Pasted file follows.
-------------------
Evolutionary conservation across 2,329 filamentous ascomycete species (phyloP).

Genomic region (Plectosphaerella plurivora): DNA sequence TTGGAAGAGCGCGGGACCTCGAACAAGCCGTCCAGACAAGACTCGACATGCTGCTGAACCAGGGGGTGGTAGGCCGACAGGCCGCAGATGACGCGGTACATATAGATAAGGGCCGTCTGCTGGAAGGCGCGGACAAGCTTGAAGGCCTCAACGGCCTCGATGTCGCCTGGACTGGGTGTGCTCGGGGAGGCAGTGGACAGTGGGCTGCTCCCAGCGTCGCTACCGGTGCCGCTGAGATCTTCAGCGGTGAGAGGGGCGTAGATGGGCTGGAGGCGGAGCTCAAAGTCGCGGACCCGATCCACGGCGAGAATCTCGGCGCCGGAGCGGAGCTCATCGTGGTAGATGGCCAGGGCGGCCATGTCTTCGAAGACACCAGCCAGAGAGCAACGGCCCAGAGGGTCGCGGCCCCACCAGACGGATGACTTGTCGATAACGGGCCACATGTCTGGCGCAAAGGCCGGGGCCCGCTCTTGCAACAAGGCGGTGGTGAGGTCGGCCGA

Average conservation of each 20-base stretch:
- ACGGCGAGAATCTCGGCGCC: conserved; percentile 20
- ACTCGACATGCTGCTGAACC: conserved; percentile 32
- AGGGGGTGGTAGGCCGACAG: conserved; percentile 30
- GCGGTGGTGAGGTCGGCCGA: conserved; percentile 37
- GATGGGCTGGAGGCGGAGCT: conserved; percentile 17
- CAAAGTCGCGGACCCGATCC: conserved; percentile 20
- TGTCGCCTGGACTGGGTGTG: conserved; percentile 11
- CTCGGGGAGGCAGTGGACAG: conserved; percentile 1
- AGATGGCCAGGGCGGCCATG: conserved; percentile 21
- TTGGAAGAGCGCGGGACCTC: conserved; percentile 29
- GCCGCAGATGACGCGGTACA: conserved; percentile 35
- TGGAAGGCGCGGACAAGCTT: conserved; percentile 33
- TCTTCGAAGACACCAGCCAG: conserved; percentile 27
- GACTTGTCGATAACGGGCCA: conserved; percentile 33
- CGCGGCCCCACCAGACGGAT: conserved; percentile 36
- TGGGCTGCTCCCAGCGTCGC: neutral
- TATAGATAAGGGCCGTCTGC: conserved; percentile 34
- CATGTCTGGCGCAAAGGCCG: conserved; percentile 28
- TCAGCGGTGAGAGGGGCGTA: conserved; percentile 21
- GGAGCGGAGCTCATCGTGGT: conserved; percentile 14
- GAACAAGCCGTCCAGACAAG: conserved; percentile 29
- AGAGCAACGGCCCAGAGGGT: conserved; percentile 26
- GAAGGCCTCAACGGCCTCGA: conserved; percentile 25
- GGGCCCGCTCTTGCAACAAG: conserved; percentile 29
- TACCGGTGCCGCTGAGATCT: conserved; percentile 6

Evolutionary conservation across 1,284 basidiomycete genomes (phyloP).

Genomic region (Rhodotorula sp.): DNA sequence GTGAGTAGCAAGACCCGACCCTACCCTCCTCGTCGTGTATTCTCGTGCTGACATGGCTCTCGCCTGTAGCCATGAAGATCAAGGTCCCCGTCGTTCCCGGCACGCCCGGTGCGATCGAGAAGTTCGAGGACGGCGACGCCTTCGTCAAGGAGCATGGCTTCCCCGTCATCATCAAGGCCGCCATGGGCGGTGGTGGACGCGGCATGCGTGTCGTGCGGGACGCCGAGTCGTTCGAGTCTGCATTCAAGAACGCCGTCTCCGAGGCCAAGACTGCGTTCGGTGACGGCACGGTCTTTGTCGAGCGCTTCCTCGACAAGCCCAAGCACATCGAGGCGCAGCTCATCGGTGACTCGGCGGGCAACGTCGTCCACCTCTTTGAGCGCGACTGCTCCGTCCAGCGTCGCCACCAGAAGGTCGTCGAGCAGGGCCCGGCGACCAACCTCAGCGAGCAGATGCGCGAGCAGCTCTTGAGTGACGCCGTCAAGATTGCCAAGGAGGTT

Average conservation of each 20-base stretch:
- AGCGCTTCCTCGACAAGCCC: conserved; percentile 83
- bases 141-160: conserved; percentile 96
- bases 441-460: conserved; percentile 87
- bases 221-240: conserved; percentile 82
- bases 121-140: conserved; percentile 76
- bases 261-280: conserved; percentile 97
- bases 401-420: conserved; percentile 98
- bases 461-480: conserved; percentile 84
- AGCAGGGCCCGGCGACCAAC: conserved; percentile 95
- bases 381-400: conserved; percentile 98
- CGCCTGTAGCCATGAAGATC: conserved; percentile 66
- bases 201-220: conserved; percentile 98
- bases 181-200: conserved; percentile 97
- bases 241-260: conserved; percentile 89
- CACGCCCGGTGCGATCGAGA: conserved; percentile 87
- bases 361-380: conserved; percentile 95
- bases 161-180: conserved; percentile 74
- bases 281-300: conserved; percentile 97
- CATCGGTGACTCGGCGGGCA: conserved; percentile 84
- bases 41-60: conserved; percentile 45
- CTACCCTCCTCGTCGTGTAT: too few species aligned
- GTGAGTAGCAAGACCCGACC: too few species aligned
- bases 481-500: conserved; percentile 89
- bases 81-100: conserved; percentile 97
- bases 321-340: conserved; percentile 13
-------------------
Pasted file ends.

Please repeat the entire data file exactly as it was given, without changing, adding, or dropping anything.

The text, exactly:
Evolutionary conservation across 2,329 filamentous ascomycete species (phyloP).

Genomic region (Plectosphaerella plurivora): DNA sequence TTGGAAGAGCGCGGGACCTCGAACAAGCCGTCCAGACAAGACTCGACATGCTGCTGAACCAGGGGGTGGTAGGCCGACAGGCCGCAGATGACGCGGTACATATAGATAAGGGCCGTCTGCTGGAAGGCGCGGACAAGCTTGAAGGCCTCAACGGCCTCGATGTCGCCTGGACTGGGTGTGCTCGGGGAGGCAGTGGACAGTGGGCTGCTCCCAGCGTCGCTACCGGTGCCGCTGAGATCTTCAGCGGTGAGAGGGGCGTAGATGGGCTGGAGGCGGAGCTCAAAGTCGCGGACCCGATCCACGGCGAGAATCTCGGCGCCGGAGCGGAGCTCATCGTGGTAGATGGCCAGGGCGGCCATGTCTTCGAAGACACCAGCCAGAGAGCAACGGCCCAGAGGGTCGCGGCCCCACCAGACGGATGACTTGTCGATAACGGGCCACATGTCTGGCGCAAAGGCCGGGGCCCGCTCTTGCAACAAGGCGGTGGTGAGGTCGGCCGA

Average conservation of each 20-base stretch:
- ACGGCGAGAATCTCGGCGCC: conserved; percentile 20
- ACTCGACATGCTGCTGAACC: conserved; percentile 32
- AGGGGGTGGTAGGCCGACAG: conserved; percentile 30
- GCGGTGGTGAGGTCGGCCGA: conserved; percentile 37
- GATGGGCTGGAGGCGGAGCT: conserved; percentile 17
- CAAAGTCGCGGACCCGATCC: conserved; percentile 20
- TGTCGCCTGGACTGGGTGTG: conserved; percentile 11
- CTCGGGGAGGCAGTGGACAG: conserved; percentile 1
- AGATGGCCAGGGCGGCCATG: conserved; percentile 21
- TTGGAAGAGCGCGGGACCTC: conserved; percentile 29
- GCCGCAGATGACGCGGTACA: conserved; percentile 35
- TGGAAGGCGCGGACAAGCTT: conserved; percentile 33
- TCTTCGAAGACACCAGCCAG: conserved; percentile 27
- GACTTGTCGATAACGGGCCA: conserved; percentile 33
- CGCGGCCCCACCAGACGGAT: conserved; percentile 36
- TGGGCTGCTCCCAGCGTCGC: neutral
- TATAGATAAGGGCCGTCTGC: conserved; percentile 34
- CATGTCTGGCGCAAAGGCCG: conserved; percentile 28
- TCAGCGGTGAGAGGGGCGTA: conserved; percentile 21
- GGAGCGGAGCTCATCGTGGT: conserved; percentile 14
- GAACAAGCCGTCCAGACAAG: conserved; percentile 29
- AGAGCAACGGCCCAGAGGGT: conserved; percentile 26
- GAAGGCCTCAACGGCCTCGA: conserved; percentile 25
- GGGCCCGCTCTTGCAACAAG: conserved; percentile 29
- TACCGGTGCCGCTGAGATCT: conserved; percentile 6

Evolutionary conservation across 1,284 basidiomycete genomes (phyloP).

Genomic region (Rhodotorula sp.): DNA sequence GTGAGTAGCAAGACCCGACCCTACCCTCCTCGTCGTGTATTCTCGTGCTGACATGGCTCTCGCCTGTAGCCATGAAGATCAAGGTCCCCGTCGTTCCCGGCACGCCCGGTGCGATCGAGAAGTTCGAGGACGGCGACGCCTTCGTCAAGGAGCATGGCTTCCCCGTCATCATCAAGGCCGCCATGGGCGGTGGTGGACGCGGCATGCGTGTCGTGCGGGACGCCGAGTCGTTCGAGTCTGCATTCAAGAACGCCGTCTCCGAGGCCAAGACTGCGTTCGGTGACGGCACGGTCTTTGTCGAGCGCTTCCTCGACAAGCCCAAGCACATCGAGGCGCAGCTCATCGGTGACTCGGCGGGCAACGTCGTCCACCTCTTTGAGCGCGACTGCTCCGTCCAGCGTCGCCACCAGAAGGTCGTCGAGCAGGGCCCGGCGACCAACCTCAGCGAGCAGATGCGCGAGCAGCTCTTGAGTGACGCCGTCAAGATTGCCAAGGAGGTT

Average conservation of each 20-base stretch:
- AGCGCTTCCTCGACAAGCCC: conserved; percentile 83
- bases 141-160: conserved; percentile 96
- bases 441-460: conserved; percentile 87
- bases 221-240: conserved; percentile 82
- bases 121-140: conserved; percentile 76
- bases 261-280: conserved; percentile 97
- bases 401-420: conserved; percentile 98
- bases 461-480: conserved; percentile 84
- AGCAGGGCCCGGCGACCAAC: conserved; percentile 95
- bases 381-400: conserved; percentile 98
- CGCCTGTAGCCATGAAGATC: conserved; percentile 66
- bases 201-220: conserved; percentile 98
- bases 181-200: conserved; percentile 97
- bases 241-260: conserved; percentile 89
- CACGCCCGGTGCGATCGAGA: conserved; percentile 87
- bases 361-380: conserved; percentile 95
- bases 161-180: conserved; percentile 74
- bases 281-300: conserved; percentile 97
- CATCGGTGACTCGGCGGGCA: conserved; percentile 84
- bases 41-60: conserved; percentile 45
- CTACCCTCCTCGTCGTGTAT: too few species aligned
- GTGAGTAGCAAGACCCGACC: too few species aligned
- bases 481-500: conserved; percentile 89
- bases 81-100: conserved; percentile 97
- bases 321-340: conserved; percentile 13